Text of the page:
Substack cometh, and lo it is good. (Pricing)

Open Thread – 11/29/2021 – Gene Expression

The The Aristocracy of Talent: How Meritocracy Made the Modern World is a fast read. Recommended.

I’ve been too busy to do an “Open Thread” and now that I do stuff similar for my Substack…well, you know the drill. That being said, South & SC Asian neolithic ancestry in Steppe Eneolithic. The big issue here is the space of graphs is big. Is this the best option? Sarazm seems to post-date the emergence of the proto-Yamnaya genetic matrix as outlined by David Anthony in his interview with me.

Also, I’m going to block some people who seem to have started trolling if you don’t stop (you know who you are, you are not a regular).

Finally, anyone have suggestions for people I should have on the podcast? I have a lot recorded already…

23 thoughts on “Open Thread – 11/29/2021 – Gene Expression

  1. Ancient proteome could turn out to be interesting in Homo phylogeny. Last year it made Antecessor being an ancestor unlikely. Maybe it can help clarify subclades of Erectus.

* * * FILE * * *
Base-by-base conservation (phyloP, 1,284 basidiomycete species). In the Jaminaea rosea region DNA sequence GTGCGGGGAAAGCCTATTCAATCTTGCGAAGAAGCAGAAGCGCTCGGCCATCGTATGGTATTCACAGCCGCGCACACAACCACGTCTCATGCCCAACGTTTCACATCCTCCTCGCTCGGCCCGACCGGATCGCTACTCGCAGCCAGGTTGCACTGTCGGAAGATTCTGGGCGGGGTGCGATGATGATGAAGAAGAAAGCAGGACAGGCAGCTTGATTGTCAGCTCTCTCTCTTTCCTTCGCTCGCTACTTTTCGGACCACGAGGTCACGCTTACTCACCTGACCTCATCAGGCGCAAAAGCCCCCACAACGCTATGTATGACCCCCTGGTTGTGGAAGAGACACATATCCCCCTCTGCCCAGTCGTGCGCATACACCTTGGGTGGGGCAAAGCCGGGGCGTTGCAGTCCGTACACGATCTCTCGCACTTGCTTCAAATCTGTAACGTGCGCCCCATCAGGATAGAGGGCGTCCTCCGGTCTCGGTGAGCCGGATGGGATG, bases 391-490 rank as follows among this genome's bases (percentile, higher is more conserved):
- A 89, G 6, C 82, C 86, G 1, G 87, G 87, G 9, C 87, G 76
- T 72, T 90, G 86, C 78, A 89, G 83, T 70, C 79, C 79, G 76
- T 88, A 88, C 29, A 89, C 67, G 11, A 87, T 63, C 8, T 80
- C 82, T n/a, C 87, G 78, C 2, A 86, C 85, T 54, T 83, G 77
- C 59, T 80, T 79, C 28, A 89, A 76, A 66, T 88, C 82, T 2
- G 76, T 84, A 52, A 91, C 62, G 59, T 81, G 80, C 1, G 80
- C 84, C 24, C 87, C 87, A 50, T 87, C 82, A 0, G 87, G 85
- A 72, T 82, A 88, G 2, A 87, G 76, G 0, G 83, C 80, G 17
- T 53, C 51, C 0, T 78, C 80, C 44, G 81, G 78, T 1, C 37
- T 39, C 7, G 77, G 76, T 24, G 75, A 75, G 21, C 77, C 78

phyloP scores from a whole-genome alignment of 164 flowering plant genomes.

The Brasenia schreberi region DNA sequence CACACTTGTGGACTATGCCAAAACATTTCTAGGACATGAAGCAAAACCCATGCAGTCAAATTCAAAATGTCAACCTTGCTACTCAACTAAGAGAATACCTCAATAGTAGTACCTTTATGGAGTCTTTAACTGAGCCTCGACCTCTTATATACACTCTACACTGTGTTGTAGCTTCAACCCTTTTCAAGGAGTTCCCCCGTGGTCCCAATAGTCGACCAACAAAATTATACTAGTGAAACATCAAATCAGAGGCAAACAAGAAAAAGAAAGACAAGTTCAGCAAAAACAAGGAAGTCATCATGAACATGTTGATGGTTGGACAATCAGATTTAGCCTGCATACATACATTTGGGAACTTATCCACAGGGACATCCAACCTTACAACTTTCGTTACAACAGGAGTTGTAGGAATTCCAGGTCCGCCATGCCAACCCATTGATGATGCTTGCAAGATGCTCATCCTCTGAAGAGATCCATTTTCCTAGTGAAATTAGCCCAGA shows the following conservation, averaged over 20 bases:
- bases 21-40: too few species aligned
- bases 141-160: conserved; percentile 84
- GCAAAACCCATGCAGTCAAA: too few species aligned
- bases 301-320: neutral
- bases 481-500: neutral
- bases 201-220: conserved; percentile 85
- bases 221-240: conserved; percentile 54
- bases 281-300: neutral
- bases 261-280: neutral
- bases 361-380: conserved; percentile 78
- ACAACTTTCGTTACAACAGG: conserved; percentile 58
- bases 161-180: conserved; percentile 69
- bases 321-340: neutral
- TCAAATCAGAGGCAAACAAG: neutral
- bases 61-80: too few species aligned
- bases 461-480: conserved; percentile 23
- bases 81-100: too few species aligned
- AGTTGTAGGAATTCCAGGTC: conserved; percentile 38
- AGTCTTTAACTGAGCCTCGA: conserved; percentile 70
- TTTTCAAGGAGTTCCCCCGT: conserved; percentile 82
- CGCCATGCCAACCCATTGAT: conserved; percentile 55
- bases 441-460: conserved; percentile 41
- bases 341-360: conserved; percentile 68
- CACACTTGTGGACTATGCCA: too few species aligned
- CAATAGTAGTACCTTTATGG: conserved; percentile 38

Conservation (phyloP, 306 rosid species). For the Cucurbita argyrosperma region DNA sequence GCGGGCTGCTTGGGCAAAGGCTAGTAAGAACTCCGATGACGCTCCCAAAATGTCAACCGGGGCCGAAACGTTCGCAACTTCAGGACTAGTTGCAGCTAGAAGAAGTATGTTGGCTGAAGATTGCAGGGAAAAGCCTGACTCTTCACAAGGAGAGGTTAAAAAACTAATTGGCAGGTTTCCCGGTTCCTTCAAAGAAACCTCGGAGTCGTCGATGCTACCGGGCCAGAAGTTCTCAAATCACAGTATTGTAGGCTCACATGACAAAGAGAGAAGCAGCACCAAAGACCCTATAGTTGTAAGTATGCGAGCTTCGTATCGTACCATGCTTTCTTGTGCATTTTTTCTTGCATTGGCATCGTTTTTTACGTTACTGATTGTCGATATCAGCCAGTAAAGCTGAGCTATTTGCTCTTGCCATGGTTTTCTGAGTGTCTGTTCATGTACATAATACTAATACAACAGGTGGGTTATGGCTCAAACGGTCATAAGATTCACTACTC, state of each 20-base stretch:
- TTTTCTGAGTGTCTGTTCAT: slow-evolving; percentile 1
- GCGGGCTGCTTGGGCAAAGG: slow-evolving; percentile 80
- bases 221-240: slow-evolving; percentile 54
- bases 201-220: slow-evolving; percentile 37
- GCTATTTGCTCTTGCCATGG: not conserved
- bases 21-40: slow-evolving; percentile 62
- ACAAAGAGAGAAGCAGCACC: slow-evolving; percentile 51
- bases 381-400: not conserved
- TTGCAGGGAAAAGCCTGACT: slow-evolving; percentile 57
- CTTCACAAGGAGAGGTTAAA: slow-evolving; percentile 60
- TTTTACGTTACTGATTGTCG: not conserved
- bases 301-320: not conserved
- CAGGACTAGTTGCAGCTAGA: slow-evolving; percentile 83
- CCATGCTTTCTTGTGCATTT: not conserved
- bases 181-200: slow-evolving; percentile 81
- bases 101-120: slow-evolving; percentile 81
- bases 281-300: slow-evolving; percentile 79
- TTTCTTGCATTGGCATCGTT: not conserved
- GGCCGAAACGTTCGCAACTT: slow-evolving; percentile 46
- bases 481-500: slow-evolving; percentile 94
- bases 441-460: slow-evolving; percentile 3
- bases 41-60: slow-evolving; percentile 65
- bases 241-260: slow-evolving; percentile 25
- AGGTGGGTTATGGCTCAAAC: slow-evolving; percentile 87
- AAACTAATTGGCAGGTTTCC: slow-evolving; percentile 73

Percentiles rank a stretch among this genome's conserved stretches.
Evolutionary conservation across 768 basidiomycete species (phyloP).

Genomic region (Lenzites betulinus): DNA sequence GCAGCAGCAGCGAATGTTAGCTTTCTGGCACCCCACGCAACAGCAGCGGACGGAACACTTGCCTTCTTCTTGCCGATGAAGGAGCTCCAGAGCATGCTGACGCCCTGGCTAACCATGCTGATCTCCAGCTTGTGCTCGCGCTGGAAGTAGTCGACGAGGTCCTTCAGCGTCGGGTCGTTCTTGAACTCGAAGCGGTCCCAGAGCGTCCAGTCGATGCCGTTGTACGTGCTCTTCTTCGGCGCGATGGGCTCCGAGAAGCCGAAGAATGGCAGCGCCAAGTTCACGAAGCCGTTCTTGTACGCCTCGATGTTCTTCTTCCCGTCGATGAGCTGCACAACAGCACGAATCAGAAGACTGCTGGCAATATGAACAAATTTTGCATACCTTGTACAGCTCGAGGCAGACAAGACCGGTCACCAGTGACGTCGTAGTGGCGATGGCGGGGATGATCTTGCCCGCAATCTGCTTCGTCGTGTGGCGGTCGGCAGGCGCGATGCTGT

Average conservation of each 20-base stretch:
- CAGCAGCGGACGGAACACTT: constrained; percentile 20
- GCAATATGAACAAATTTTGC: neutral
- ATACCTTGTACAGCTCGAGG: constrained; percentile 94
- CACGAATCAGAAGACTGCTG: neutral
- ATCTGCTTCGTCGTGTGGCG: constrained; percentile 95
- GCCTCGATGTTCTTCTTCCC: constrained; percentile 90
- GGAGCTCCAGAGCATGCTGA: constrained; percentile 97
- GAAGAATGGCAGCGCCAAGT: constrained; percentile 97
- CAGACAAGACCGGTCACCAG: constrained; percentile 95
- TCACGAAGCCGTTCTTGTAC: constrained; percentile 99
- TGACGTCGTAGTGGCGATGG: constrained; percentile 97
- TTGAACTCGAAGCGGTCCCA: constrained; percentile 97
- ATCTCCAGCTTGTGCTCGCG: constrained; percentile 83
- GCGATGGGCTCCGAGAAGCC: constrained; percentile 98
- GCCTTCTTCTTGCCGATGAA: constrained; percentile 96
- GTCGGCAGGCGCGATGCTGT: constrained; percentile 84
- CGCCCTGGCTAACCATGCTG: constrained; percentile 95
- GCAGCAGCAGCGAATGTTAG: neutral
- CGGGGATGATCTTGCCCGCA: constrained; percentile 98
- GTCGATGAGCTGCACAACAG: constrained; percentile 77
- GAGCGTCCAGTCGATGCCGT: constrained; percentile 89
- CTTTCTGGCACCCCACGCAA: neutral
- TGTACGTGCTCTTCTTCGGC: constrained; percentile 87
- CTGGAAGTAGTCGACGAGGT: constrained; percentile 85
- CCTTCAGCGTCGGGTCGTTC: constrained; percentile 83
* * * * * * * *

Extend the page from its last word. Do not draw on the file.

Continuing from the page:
2. Peter Turchin would be a good listen for the podcast, if you haven’t already had him on. I hear he has another book or two on the horizon…

  3. i’ll try and have richersen on


    More on multi-level selection (like your latest substack) every chance that you get. Especially guidance on reading on the subject.

    Has anyone tried to “fit” those personality traits to the old standbys like greed, hubris, narcissism, etc.?

  4. Could you please provide a small guide on what I could read to get a better understanding of genetics? Maybe a textbook which hasn’t fallen too far behind current thought. I much prefer learning from a physical book, because screens give me headaches. Much gratitude for you and your community here sharing information.

  5. Re; South Asian related ancestry in Steppe_Eneolithic, I think where I would criticize that graph is just from a quick look seems like there are lots of minimal drift edges to nodes labelled things like “IndiaN”, where I’m not sure they really imply that there is lot of shared drift or where the mystery node was actually living.

    The topic of the IranN/CHG like ancestry in the Steppe has become very contrarian lately, with some people in a way that seems reactionary to the academics trying to “Europeanize” the Steppe_Eneolithic component as much as possible (“It is purely a European component that has existed in the Steppe since the Mesolithic!”), and then others trying to emphasize wider links (because it makes plausible some other potential linguistic links). I don’t think this will be much solved without further new adna. I really hope we see what the Kelteminar culture was like, and whether it is at all plausible that they were part of a sphere that contributed to the Steppe_Eneolithic.